While not being productive on our “snow” day this past week, I came across something on my computer that I had not looked at in years.

My Live Journal.

Remember those? The emo high school version of a blog? Back when I thought everyone wanted to know about my emotional issues, read my awkward poetry (mostly about boys who liked other boys and trying to figure out why they weren’t reciprocating my adoration — in free verse) and hear about caring for my water bottle baby for health class or how a few months later I had grapes explode in my backpack (I called them “The Grapes of Wrath”). I also found my Xanga, and fortunately could not find my MySpace.

This trip down my e-memory lane was just as amusing as it was enlightening. It was my pre-Facebook opportunity to be a victim of the Internet overshare, or as I liked to call it, “expressing myself.” But between the exploding grapes, the water bottle babies and my endless longing for a crush to reciprocate (some entries, by the way, said that the poetry were “new songs!” — and this was long before Taylor Swift ever had any teardrops on her guitar), I found something very revealing that is particularly relevant to where I, and most college folks, stand today.

The things that I thought were the biggest deals in the world, in retrospect, are blips on my radar of life. I was basking in a sea of what felt like eternal unrequited love, or grappling with the fact that I saved my physics mouse trap vehicle for the last minute and had to take a day off from school to build it. (Sorry, physics teacher. That’s why I wasn’t there). When I didn’t get the part I wanted in the school play, I wondered why I was intending on majoring in theater someday. And I lied about my height. A lot.

News flash to high school Mallory: you don’t know love from a soy chai latte, and all of those boys liked boys anyway. Physics doesn’t matter in your future, unless you will be an engineer, which for the safety of the world, you should probably not be. A high school play is the first thing that will get erased from your real, professional rèsumè. And you are 4 feet 11 inches.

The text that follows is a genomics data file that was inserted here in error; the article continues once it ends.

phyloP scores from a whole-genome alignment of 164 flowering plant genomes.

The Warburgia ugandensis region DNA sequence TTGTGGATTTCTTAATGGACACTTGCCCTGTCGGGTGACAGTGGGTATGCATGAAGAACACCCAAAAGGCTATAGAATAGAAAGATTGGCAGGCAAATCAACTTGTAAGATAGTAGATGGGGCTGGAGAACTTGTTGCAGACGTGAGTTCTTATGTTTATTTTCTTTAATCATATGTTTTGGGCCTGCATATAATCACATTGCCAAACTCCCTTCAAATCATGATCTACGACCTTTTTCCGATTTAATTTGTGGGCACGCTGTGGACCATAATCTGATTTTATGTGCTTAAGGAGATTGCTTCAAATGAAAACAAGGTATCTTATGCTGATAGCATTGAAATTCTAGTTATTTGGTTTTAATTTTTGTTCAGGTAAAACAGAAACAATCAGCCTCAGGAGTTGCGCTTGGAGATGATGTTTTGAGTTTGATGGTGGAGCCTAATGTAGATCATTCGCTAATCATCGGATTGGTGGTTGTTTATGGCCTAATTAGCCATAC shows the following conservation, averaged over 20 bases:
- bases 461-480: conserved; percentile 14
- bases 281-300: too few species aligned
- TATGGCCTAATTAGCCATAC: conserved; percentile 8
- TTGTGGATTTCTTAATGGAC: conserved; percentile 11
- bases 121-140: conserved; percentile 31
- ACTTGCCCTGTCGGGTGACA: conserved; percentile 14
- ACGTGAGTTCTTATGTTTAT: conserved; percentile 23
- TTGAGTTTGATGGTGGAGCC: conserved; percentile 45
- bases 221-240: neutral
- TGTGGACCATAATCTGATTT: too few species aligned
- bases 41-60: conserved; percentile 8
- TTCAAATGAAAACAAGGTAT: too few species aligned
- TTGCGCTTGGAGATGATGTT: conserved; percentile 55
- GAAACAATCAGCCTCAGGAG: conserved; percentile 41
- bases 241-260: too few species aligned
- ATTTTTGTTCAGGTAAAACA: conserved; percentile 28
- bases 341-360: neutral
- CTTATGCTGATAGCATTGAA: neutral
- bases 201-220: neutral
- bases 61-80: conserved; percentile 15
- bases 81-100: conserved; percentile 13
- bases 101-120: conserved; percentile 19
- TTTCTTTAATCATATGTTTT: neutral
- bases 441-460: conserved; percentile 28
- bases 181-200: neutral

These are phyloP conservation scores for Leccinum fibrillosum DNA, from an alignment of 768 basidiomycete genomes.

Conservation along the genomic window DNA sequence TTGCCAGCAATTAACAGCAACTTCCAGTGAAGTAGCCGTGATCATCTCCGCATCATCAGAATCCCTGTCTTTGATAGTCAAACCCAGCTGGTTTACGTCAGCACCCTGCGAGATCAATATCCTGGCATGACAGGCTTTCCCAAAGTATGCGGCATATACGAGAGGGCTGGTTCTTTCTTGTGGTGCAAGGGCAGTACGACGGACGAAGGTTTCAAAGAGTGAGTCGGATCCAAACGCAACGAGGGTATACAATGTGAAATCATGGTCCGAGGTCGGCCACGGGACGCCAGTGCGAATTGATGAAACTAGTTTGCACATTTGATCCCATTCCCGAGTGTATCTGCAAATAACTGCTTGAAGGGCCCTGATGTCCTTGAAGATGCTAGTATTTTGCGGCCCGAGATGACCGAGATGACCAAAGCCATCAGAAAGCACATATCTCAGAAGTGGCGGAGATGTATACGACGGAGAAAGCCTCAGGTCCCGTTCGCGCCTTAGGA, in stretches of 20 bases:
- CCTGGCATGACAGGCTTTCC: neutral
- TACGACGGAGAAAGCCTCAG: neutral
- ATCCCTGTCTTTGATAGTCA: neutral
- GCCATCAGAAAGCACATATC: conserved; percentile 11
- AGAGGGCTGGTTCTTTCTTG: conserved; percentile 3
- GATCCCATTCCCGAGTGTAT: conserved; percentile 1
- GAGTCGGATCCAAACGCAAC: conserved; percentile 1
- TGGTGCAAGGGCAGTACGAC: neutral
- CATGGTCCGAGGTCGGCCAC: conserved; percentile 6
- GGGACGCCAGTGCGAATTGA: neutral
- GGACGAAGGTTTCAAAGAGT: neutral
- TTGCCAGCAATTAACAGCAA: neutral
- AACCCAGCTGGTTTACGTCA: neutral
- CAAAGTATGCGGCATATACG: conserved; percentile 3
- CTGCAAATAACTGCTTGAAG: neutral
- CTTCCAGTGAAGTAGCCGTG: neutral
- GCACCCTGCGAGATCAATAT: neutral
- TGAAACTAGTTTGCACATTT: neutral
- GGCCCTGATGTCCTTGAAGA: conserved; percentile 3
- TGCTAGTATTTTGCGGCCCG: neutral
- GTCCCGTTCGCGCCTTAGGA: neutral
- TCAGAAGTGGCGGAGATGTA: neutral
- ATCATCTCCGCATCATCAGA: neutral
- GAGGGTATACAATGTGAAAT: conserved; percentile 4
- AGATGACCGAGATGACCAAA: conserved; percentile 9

Moments in college, while critical and obviously shape who we are in the real world, are really just that: moments. There is a whole big world called “real life” after, and one day we will look back at our Facebook statuses of “omg, worst night ever, can’t believe I drank that much” and pictures where we are standing with some people we might not really like, or recall how uncomfortable we felt, or how brutal one class was, or how a Scorpion bowl on your own isn’t usually the brightest idea — and we will laugh. And if we are not laughing, we just won’t care, or pause and think, “Really? That was important?”

Pictures on Tumblr will be informative of our desire to express the heightened emotions of collegiate life, and Formspring questions will make us cringe.

Of course I am, and we all should be, grateful for all the college moments — and the remaining moments that are yet to be enjoyed. They certainly make us into the human beings that we are today. But as much as that mouse trap vehicle and exploding grapes shaped my day and character at the time, they do not linger and haunt me on a day-to-day basis. In fact, I forgot about them entirely until Live Journal reminded me.

The really big things, the things that linger and the things that really shaped me … weren’t things I even wanted to write about. I dwelled on the trivial. Kind of like how Juicy Couture and Kate Spade ruled my middle school existence.

None of those moments of my younger years could have been that emotionally searing, anyway, because lo and behold, after one bawling entry, I was translating Napoleon Dynamite into Spanish. Because at the end of the day, “¿Tienen los pollos las garras grandes?” is the question that lingers with us all.